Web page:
The night the rebellion fell

REGULAR reader of this blog, Peter Brayshaw has upset a correspondent. When a well known housing campaigner wrote to Camden’s Labour group late last week to complain to councillors about the decision to build new offices for the council in King’s Cross, he wrote back:

Kindly refrain in future from including me in your arrogant, ill-informed, and ignorant (of the facts) e-mails.

This was taken as incendiary name-calling and the return fire, abridged here, was soon in every Labour councillor’s inbox :

In a loose sense your words arrogant, ill informed & ignorant are the very same words that the people choose to describe the 15 Labour councillors who participated in the vote.

A little squabble over the email network it may be, but it’s another indication of how the group’s attempts to resolve its differences and convince the public over the sale of a host of council buildings, notably the Town Hall annexe in Euston Road, and the plunging of those receipts into new headquarters (automatically assumed to be plush and swanky) have not wholly been successful.

And, who knows?, if the internal vote on the scheme had taken place two weeks earlier than it did, it’s quite possible that the 15-10 victory for backers of the scheme would not have materialised at all. There were, it seems, many change of hearts. Dare I say, panic, frantic heads. Abdul Hai, for instance, seemed worried about the scheme at one stage but was voting for it the next. Same goes with a few others. Which way did Roger Robinson vote? If he voted for it, then I was wrongly under the impression that he had been among those opposed.

It is, of course, a perfect time for putting pressure on potential rebels in the pack. Cabinet positions will be decided in the next ten days and there is room for a reshuffle among Nash Ali’s cabinet. Talk of leadership challenges are subsiding but you’d get long odds on having the same ten sitting around the table following the group’s annual general meeting in the first week of may. In theory, there’s wriggle room to play on over the selection of the waged whips and even the mayoralty too. Imagine if somebody said: ‘Sorry folks, we are giving the mayoralty to Flick Rea’.

Nobody involved in these contests wants to make a false move now – or fall out with the wrong people. Throw in some late officer warnings about the district auditors potentially investigating how the property deals were discussed by Camden and suddenly the rebels start to feel nervous. Ten stuck to their guns in the end but the opposition had dwindled dramatically over the final few days.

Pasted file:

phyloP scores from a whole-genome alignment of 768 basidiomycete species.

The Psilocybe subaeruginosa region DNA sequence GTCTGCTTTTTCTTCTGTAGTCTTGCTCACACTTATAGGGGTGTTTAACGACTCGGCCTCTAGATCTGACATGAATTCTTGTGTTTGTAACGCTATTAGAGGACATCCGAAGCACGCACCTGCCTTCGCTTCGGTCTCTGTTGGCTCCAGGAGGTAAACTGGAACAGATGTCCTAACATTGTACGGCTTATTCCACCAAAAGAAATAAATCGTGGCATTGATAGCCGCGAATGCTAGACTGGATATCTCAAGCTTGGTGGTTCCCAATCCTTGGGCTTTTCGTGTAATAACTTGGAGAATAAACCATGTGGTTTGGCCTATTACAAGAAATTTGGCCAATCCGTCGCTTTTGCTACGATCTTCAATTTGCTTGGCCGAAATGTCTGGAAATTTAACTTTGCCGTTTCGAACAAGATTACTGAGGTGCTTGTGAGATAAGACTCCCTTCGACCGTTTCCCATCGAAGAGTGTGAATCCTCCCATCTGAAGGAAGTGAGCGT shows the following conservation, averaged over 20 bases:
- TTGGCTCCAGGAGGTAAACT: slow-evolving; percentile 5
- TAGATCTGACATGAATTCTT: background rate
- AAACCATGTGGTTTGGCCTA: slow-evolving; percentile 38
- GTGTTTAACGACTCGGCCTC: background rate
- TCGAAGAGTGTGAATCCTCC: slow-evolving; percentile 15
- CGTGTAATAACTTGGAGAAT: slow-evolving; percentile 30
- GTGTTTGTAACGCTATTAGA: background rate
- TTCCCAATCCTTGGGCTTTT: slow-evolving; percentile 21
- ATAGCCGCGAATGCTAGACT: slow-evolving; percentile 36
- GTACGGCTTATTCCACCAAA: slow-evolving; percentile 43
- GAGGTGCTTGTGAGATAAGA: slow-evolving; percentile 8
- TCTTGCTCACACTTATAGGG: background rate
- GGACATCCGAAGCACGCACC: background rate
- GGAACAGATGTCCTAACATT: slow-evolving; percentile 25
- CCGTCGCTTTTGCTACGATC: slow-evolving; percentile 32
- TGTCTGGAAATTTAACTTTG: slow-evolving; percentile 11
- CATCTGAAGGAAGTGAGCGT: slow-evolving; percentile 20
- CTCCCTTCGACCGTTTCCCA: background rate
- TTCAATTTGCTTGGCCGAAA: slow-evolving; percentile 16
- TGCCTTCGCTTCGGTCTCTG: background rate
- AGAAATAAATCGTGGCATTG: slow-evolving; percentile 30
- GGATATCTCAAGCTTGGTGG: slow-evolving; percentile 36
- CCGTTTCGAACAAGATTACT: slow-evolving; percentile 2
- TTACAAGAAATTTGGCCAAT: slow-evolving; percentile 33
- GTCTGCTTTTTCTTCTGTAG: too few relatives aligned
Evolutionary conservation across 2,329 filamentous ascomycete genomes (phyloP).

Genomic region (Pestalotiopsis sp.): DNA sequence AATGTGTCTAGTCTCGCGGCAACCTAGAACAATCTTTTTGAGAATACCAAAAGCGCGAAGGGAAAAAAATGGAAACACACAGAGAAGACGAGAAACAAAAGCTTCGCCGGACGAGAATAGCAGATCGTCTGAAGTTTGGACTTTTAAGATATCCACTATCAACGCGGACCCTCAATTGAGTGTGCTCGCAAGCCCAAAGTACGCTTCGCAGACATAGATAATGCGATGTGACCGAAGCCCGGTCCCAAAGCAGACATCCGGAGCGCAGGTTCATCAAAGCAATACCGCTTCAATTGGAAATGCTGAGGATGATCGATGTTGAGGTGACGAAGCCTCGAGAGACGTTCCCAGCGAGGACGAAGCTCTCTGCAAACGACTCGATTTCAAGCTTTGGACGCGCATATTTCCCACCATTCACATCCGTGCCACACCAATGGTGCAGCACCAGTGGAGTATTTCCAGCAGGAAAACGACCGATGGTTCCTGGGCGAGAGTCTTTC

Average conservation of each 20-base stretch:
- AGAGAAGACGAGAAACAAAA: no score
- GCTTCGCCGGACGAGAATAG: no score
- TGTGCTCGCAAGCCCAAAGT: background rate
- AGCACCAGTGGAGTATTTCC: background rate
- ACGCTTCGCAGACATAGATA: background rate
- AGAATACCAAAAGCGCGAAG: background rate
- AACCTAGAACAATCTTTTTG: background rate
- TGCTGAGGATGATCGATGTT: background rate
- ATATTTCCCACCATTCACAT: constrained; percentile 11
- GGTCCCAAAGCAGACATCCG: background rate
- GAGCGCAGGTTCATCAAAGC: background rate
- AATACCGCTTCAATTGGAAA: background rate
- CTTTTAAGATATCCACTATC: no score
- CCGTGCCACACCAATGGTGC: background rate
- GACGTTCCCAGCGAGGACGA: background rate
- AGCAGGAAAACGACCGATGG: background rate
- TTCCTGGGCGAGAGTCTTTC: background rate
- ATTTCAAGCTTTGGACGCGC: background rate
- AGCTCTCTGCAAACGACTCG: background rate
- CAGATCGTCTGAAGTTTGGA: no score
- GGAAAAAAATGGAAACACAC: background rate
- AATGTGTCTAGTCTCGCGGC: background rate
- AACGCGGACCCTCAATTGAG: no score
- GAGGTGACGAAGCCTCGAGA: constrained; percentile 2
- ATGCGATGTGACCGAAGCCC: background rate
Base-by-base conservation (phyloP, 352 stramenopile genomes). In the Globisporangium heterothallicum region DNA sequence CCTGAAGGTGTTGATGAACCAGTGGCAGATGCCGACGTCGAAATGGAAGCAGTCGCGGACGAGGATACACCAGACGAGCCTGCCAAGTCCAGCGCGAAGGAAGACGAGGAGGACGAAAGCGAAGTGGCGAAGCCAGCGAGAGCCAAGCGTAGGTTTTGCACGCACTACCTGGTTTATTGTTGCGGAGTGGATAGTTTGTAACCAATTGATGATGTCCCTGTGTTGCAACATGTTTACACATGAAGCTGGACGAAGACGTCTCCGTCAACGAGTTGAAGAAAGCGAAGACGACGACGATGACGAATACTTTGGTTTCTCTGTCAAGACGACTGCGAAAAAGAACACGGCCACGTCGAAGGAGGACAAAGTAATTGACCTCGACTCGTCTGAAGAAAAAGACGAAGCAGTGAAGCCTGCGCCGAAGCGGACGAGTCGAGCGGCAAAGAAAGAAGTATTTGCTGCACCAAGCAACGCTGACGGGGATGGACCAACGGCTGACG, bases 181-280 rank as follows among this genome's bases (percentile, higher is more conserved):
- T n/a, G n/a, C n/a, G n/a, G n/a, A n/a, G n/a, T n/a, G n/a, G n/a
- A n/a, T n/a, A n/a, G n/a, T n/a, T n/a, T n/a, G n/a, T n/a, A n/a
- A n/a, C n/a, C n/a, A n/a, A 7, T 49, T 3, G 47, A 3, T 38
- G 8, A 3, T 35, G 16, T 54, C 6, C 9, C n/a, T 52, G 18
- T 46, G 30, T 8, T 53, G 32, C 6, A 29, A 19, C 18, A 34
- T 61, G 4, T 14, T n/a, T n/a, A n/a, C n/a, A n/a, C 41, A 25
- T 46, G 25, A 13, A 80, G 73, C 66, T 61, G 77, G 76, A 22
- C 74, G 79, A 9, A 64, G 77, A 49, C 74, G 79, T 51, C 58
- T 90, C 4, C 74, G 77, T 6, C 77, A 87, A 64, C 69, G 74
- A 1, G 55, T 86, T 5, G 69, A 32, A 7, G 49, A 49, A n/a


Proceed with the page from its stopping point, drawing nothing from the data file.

There is the question of the five councillors who didn’t turn up to the meeting. Could they have levelled it at 15-15? Not likely. Leader Nash Ali, on a pre-booked holiday, was in favour. Obviously. So, by this stage was another absentee Jonathan Simpson, who is  almost certain to make a run for Abdul’s community safety job (although he might have company in that endeavour). Milena Nuti was in Italy: she by all accounts had reservations about the scheme. Pat Callaghan and Michael Nicolaides were also missing. The plan was approved.

I asked a couple of the senior councillors whether all of this positioning over the annexe sale was something of a dummy run for the cabinet contests. That if the scheme had fallen, so would some big faces in the executive. Answer: ‘No’.Maybe the victory on this one has shored up the positions of some of those who were looking over their shoulders. A kind of back me or sack me, that resulted in a back me.

Everybody stay calm out there.

3 Comments on The night the rebellion fell

  1. Graham Peasantry // April 23, 2011 at 7:11 pm //

    This campaigner is not the only person Brayshaw has insulted recently – let’s not forget the entire student movement, which he branded a “failure” despite the fact that, in its magnanimity, it came from the supposedly apathetic generation. Talk about arrogance.

  2. Steve O'Driscoll // April 24, 2011 at 1:36 pm //

    Brayshaw has made himself deeply unpopular within and outside of the group owing to sheer belligerence. As a result he has little to no prospect of winning a seat on Cabinet.

  3. Theo Blackwell // April 24, 2011 at 3:07 pm //

    This is hyperbole, Richard.

Comments are closed.

%d bloggers like this: